Brand Strategy: 5 Essential Components for Strong Company Branding

Great brands don’t happen by accident.

They require brand strategy.

There’s no one-size-fits-all solution. Branding strategies are as unique as the businesses they serve.

But, every successful brand strategy must include essential components.

Whether you’re starting a new business or finally getting serious about branding and building a strong brand identity for your existing business, your brand will benefit from a comprehensive branding strategy.

1. Vision

Successful brands have a clear vision.

Vision is the overarching inspiration that guides a business as it grows.

If you’re working on a business plan, this will be one of the core sections of your plan.

With a strong vision, brands can create a distinct, recognizable identity and make big-picture choices that drive them toward their ultimate goals.

Without vision, brands tend to get lost in the weeds and present a generic or inconsistent face to their audience.

To clearly articulate your brand’s vision, your brand strategy should address your brand’s purpose, values, and personality.

Purpose and mission

A core purpose should drive every brand.

If you’re the founder of the company, then you should know what that purpose is.

  • Why did you start your business?
  • What do you hope to accomplish?
  • What change do you want to see in the world?

Your purpose can be functional, such as when a business’s main focus is to make money. Your purpose can also be intentional, where making money is important, but only if the brand can also do good in the world and help others.

Your brand strategy must make purpose the core of your brand. Every decision you make should hearken back to this central purpose – it’s the keystone of your business and your brand.

Values

Your brand’s purpose describes what your brand desires to accomplish.

Your brand’s values determine how your brand will accomplish it.

A brand strategy without values is like a boat without a rudder. Knowing where you want to go means nothing if you can’t navigate there.

Authentic brand values will guide brand decisions and every other decision you make in your business. So, define your brand values.

And, while honesty, integrity, transparency, and accountability are vitally important, we invite you to think beyond. Ideally, all businesses should share these values.

If you’re serious about making your brand stand out, dig deeper and lead with unique values.

Then, use them to guide every single step of your brand strategy.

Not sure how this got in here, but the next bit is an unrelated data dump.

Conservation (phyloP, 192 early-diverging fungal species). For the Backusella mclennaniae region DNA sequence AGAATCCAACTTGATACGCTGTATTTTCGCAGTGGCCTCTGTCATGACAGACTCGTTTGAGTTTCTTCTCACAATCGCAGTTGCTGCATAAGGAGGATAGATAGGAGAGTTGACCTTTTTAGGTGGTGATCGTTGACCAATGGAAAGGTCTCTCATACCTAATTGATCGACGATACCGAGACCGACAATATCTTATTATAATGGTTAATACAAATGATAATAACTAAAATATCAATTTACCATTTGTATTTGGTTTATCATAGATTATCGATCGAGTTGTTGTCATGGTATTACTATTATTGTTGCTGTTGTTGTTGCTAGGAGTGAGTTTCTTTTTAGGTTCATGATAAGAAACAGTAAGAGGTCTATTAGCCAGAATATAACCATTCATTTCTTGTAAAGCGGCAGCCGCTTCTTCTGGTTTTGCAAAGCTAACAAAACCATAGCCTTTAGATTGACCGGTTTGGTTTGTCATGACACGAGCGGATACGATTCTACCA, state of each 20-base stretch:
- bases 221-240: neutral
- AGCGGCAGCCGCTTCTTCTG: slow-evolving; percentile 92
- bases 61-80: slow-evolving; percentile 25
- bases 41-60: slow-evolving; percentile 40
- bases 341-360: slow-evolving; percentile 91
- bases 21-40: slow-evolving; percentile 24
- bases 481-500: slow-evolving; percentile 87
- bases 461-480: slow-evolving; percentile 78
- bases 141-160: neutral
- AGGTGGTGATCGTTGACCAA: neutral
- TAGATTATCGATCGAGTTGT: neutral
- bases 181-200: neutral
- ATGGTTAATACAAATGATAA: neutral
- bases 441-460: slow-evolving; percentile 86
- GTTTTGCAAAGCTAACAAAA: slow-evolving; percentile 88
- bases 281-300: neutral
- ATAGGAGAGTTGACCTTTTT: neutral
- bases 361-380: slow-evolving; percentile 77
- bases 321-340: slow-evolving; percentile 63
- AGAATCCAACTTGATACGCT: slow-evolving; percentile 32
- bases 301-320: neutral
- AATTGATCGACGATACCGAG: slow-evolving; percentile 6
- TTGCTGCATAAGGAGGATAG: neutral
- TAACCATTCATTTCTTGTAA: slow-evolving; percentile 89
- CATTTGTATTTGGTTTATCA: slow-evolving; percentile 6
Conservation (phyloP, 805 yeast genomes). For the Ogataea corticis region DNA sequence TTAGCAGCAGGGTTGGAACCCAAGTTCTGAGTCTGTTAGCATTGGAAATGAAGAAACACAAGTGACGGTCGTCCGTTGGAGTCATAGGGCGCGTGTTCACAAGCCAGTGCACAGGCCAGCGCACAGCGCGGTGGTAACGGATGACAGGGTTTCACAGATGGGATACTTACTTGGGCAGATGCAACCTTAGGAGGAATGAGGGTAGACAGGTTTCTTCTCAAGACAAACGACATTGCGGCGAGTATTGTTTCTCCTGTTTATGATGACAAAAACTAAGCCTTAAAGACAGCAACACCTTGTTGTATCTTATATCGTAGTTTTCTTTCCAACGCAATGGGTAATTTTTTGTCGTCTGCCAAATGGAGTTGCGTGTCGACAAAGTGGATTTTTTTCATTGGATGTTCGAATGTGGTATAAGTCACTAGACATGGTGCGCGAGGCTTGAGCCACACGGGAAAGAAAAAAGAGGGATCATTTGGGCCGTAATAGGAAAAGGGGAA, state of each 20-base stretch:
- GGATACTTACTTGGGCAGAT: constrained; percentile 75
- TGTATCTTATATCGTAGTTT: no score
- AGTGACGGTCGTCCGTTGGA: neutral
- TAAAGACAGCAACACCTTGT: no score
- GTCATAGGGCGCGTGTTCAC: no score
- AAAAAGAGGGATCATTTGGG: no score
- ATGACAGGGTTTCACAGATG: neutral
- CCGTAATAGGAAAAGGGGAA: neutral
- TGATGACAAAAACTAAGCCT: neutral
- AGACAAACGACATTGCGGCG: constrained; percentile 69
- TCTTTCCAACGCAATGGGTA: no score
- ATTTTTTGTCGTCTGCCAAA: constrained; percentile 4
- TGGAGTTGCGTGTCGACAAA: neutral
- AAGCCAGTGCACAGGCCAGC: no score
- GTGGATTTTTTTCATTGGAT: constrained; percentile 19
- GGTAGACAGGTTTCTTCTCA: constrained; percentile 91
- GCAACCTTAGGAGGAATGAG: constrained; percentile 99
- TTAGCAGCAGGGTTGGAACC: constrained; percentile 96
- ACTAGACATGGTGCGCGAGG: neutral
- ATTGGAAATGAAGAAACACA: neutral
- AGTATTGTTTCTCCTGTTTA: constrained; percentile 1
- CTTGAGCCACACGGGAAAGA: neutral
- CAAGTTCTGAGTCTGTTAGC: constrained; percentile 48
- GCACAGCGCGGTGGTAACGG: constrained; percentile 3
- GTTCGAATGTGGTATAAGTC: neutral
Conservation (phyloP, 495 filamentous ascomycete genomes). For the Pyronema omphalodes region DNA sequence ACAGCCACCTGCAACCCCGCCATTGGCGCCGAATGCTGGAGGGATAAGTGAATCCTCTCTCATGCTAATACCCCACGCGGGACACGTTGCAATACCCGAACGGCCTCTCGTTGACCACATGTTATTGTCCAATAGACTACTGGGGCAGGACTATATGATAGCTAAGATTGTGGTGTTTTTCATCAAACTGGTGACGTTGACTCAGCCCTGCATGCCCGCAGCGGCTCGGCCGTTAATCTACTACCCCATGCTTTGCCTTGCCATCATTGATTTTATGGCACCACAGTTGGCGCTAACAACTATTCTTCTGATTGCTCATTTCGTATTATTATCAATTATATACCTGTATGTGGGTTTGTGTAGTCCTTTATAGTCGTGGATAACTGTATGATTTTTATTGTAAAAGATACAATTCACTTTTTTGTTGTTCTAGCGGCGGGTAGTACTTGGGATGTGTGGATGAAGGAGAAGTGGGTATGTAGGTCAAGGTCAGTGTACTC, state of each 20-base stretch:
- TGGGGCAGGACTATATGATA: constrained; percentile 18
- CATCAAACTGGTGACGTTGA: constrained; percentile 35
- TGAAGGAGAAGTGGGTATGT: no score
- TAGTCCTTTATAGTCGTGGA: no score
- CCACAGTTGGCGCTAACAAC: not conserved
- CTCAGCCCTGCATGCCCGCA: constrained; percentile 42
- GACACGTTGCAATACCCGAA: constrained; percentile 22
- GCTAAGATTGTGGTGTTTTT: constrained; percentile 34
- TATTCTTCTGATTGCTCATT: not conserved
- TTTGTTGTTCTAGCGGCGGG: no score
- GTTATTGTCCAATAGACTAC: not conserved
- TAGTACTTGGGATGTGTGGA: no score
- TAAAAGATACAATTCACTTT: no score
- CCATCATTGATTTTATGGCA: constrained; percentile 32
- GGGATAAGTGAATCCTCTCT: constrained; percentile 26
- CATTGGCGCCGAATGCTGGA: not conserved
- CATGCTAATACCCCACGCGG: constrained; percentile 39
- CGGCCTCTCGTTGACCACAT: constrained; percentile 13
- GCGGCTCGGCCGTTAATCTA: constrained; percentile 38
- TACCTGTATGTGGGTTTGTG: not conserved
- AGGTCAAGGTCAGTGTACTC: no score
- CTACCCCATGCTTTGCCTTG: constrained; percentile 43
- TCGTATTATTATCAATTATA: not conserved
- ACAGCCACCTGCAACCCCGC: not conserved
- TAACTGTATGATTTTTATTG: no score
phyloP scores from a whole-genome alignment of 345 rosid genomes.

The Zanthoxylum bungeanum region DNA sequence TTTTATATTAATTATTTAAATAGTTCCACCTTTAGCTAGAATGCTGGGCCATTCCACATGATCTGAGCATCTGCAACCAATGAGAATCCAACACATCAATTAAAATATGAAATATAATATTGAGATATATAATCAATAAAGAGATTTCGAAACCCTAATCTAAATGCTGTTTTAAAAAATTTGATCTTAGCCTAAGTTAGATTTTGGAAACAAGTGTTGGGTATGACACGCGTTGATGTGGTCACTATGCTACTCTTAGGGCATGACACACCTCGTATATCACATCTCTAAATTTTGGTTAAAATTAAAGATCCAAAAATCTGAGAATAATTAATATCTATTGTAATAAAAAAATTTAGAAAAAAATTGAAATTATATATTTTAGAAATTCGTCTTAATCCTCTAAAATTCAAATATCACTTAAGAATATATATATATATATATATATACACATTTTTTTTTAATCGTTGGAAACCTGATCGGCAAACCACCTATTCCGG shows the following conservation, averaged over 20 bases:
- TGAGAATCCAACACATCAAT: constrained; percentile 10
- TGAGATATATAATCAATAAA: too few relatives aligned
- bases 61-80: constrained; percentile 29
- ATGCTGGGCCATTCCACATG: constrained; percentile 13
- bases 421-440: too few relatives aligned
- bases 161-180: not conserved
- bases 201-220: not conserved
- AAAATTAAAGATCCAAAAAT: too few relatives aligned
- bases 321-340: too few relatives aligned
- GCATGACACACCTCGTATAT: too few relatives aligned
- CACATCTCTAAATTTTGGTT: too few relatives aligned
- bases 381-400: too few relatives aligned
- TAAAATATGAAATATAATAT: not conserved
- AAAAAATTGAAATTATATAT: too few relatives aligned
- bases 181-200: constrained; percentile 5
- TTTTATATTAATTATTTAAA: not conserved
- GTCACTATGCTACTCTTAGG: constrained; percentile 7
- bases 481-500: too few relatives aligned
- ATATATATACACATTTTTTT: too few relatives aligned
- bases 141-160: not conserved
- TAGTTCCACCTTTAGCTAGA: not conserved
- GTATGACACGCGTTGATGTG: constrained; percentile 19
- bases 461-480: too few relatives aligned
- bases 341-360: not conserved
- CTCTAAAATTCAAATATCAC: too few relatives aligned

Personality

The best brands have a recognizable personality.

Brand personalities humanize a brand. This makes them relatable to their target audience.

Think about it…

  • Nike’s personality is motivated, aggressive, and inspirational.
  • Disney is warm, whimsical, and friendly.
  • Apple’s personality is innovative, cool, and just a little geeky.

These are brands that people can – and do – relate to.  That’s why their customers are such loyal advocates.

When people can relate to your brand on a human level, it builds rapport and loyalty.

Your brand strategy must include a distinct personality – a personality that is authentic to the people running the business. Authenticity will help your brand personality shine through in every action.

The brand personality should organically grow from the purpose and values that you’ve embraced. This will make it easy to keep that personality consistent and relatable for your customers.

Powerfully simple strategy for business growth
brand identity guide illustration
Our brand identity workbook has actionable insights and steps to help you build a strong brand identity.

We just emailed the brand identity workbook to you.

2. Audience appeal

Every brand strategy must consider its audience – and make choices that appeal to that audience.

Catering your brand presentation to your audience in an authentic way creates resonance, trust, and loyalty.

The following components help build audience appeal in any brand strategy.

Emotional hook

People are persuaded more effectively by emotion than logic.

A multi-university collaborative paper organizing and analyzing 35 years of study into emotions’ impact on decision-making reports:

The research reveals that emotions constitute powerful, pervasive, and predictable drivers of decision making.

Your brand strategy needs an emotional hook to connect with potential customers and motivate them to purchase.

So, what is an emotional hook?

An emotional hook is an emotion that’s triggered by the benefits your product or service provides.

Your brand strategy should feature this emotional hook and emphasize it consistently.